Life at the end of the road

March 12, 2011

Lagged off :-)

Filed under: boats, daily doings — lifeattheendoftheroad @ 10:55 pm

Not quite so bright this morning, grey skies and little snow meant that I should have used my lights, but didn’t in an effort to convince myself that it was approaching spring. Hard really with thick ice on a few of the steeper hills that would have made upward progress ‘entertaining’ in an ordinary vehicle. My two ton twenty five year old gas guzzler being anything but ordinary barely even noticed 🙂 Had I not met the gritter heading north at Glam Brae I’d have phoned wifey and told her not to bother heading for Kyle but our sterling contractor was earning his keep well 🙂

The day was bitterly cold with a raw north easterly wind bringing with it tiny flurries of snow that thankfully melted on contact with the relatively warm ground at sea level. Applecross and even Kyle however seemed to catch a few heavy showers, or at least it looked that way from my odd forays above deck. Today was most definitely an ‘engine room day’.

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And what could be cosier than painting the exhaust lagging for the engines, generators and central heating system 🙂

The day past quickly enough and rather than spending the intervening break between 18:30 and 20:15 doing what I usually down writing rubbish on here I got stuck into a Sunday job. Truth be known I’d nothing to write about so thought I’d going do something interesting like take an oil sample from one of the fluid couplings 🙂

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These huge couplings between the main engines and gearboxes provide a method of gradually taking up the drive as the engine speeds up, they also allow the engine to be turned over by the starter motor with the extra load of the gearbox, drive shafts and Voith units.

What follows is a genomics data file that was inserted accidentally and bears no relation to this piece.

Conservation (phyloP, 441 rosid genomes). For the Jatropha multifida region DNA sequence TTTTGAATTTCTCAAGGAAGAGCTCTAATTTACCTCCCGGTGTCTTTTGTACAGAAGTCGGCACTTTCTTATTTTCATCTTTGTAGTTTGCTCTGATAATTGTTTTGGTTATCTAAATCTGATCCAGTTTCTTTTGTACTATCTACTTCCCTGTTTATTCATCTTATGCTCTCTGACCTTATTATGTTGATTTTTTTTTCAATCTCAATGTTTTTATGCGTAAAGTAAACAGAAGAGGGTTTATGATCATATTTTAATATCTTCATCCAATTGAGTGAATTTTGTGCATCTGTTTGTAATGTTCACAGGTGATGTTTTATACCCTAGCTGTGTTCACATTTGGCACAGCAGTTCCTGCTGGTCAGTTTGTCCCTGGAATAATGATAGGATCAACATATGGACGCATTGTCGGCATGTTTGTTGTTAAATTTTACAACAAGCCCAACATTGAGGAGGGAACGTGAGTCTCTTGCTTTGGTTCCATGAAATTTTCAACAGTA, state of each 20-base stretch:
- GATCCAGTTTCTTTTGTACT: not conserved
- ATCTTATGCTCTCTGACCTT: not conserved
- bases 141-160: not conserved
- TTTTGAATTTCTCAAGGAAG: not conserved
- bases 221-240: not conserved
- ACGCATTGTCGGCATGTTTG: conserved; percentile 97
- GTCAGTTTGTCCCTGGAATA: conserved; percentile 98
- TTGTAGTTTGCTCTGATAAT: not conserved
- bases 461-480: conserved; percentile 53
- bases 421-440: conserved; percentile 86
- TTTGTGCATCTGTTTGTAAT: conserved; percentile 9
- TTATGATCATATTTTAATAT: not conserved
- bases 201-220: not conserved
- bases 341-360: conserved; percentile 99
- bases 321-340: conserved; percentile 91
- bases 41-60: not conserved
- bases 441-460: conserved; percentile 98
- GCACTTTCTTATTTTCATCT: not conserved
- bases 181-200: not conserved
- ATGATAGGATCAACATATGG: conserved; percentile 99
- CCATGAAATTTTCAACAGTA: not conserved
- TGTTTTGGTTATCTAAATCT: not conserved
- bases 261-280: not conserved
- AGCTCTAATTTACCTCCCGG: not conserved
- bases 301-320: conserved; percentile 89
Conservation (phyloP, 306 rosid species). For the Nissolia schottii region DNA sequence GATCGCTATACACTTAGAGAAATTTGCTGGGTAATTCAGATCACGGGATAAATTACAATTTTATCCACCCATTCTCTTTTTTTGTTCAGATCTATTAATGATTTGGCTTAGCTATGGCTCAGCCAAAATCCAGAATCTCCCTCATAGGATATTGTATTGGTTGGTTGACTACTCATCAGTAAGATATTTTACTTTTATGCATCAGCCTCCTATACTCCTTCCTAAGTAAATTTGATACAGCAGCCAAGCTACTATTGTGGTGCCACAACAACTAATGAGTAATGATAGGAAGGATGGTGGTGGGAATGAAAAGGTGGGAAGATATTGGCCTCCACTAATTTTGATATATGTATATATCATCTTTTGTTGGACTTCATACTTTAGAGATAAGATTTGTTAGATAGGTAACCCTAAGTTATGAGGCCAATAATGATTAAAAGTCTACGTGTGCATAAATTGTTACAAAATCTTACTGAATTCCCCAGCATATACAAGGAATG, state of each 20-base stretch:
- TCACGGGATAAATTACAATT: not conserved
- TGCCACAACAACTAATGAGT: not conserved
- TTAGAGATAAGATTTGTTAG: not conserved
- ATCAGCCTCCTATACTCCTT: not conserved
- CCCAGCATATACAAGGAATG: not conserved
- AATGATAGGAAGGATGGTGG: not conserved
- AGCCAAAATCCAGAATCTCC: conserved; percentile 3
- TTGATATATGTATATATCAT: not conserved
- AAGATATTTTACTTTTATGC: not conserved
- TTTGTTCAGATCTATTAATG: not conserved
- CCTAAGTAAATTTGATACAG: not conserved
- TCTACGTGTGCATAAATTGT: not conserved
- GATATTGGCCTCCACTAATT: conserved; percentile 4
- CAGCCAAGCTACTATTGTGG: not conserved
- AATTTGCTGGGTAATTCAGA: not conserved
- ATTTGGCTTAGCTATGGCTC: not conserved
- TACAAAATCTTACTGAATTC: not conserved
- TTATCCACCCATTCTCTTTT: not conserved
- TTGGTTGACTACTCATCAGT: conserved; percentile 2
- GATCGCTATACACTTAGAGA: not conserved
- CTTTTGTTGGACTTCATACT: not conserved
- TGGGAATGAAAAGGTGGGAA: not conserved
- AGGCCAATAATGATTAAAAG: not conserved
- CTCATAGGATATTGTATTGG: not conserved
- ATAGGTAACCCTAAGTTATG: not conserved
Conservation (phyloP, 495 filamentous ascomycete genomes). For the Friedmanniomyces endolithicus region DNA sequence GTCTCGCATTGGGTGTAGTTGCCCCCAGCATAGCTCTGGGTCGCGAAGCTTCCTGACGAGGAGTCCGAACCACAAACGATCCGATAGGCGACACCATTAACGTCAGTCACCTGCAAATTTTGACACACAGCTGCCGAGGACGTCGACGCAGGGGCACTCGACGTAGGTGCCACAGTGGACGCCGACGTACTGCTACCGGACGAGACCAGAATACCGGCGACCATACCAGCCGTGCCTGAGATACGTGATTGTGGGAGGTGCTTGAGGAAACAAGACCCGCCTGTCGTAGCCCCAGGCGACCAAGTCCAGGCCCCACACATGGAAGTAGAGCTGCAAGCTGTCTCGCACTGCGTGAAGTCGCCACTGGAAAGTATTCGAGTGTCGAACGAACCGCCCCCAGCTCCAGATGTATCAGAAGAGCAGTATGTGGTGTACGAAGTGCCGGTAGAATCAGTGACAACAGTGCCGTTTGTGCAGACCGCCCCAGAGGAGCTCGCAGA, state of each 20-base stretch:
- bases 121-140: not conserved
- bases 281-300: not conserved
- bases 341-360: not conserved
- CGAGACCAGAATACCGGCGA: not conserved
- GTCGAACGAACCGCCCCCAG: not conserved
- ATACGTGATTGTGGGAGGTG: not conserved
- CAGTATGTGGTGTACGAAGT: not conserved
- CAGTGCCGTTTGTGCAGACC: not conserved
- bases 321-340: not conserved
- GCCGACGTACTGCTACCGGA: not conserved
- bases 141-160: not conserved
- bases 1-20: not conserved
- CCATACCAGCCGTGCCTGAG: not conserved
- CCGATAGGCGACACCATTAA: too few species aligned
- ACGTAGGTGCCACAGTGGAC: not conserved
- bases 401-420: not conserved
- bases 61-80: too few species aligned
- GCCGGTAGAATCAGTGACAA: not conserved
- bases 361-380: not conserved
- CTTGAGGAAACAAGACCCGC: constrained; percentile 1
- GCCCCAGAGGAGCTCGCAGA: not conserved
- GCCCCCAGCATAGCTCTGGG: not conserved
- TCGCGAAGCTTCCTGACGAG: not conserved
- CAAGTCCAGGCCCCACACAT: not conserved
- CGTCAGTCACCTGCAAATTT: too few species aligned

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They require little attention other than a yearly oil change and oil sample, the aft one was removed and surveyed for the first time when it was about twenty years old and was found to be as new inside. Hardly surprising really as regular sampling of the oil gives warning of trouble long before any symptoms appear.


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Whilst all the safety guards were off it was a good opportunity to check the other coupling in the system, the ‘Fenner coupling’ this is a rubber tyre that allows a little bit of flex between engine, fluid coupling and gearbox, and will in the event of some catastrophe ,like a wire or bit of Scotland in one of the Voith units, shear.


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That’s it left to right, engine, Fenner, Cooper bearings, fluid coupling and gearbox 🙂

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And there’s the oil, so clean you could put it on a salad 🙂



  1. There is a degree of dubiety being expressed by my female parental unit as to the likelihood of that oil ever even getting within sniffing distance of a salad! Some bipeds are just too fussy…

    Comment by Kingdomcat — March 12, 2011 @ 11:39 pm

    • You’re female parental unit has obviously never tasted one of my salads KC 🙂

      Comment by lifeattheendoftheroad — March 13, 2011 @ 6:44 am

  2. Fluid coupling now they bring back a few memories. We used to use them down the pit on the conveyors with 120 hp direct start electric motors. The conveyor would get overloaded or jam, the motor would keep turning the fusible link would blow boiling oil sprayed every where. Those were the days.

    Comment by Yorkshire Miner — March 12, 2011 @ 11:57 pm

    • Morning Dave,

      aye they do get rather hot if something goes pear shaped on the driven end end 🙂

      Comment by lifeattheendoftheroad — March 13, 2011 @ 6:53 am

  3. So the Fenner coupling is the sort of grown up equivalent of the shear pin on your Yamaha 4hp outboard, right? How does the Fenner shear? Would the bolts just tear out the rubber?

    Comment by Neil King — March 13, 2011 @ 2:13 pm

    • More like the rubber cush drive in a 9.9hp Neil, the bolts don’t actually go through the rubber, the coupling is trapped between two plates. In practice they do generally tear but I have seen some spin between the plates. Having said that when SHTF you’re not usually watching the couplings to see if the fluid couplings spinning or the Fenner, your usually trying to get something out of the propeller 🙂

      Comment by lifeattheendoftheroad — March 13, 2011 @ 3:42 pm

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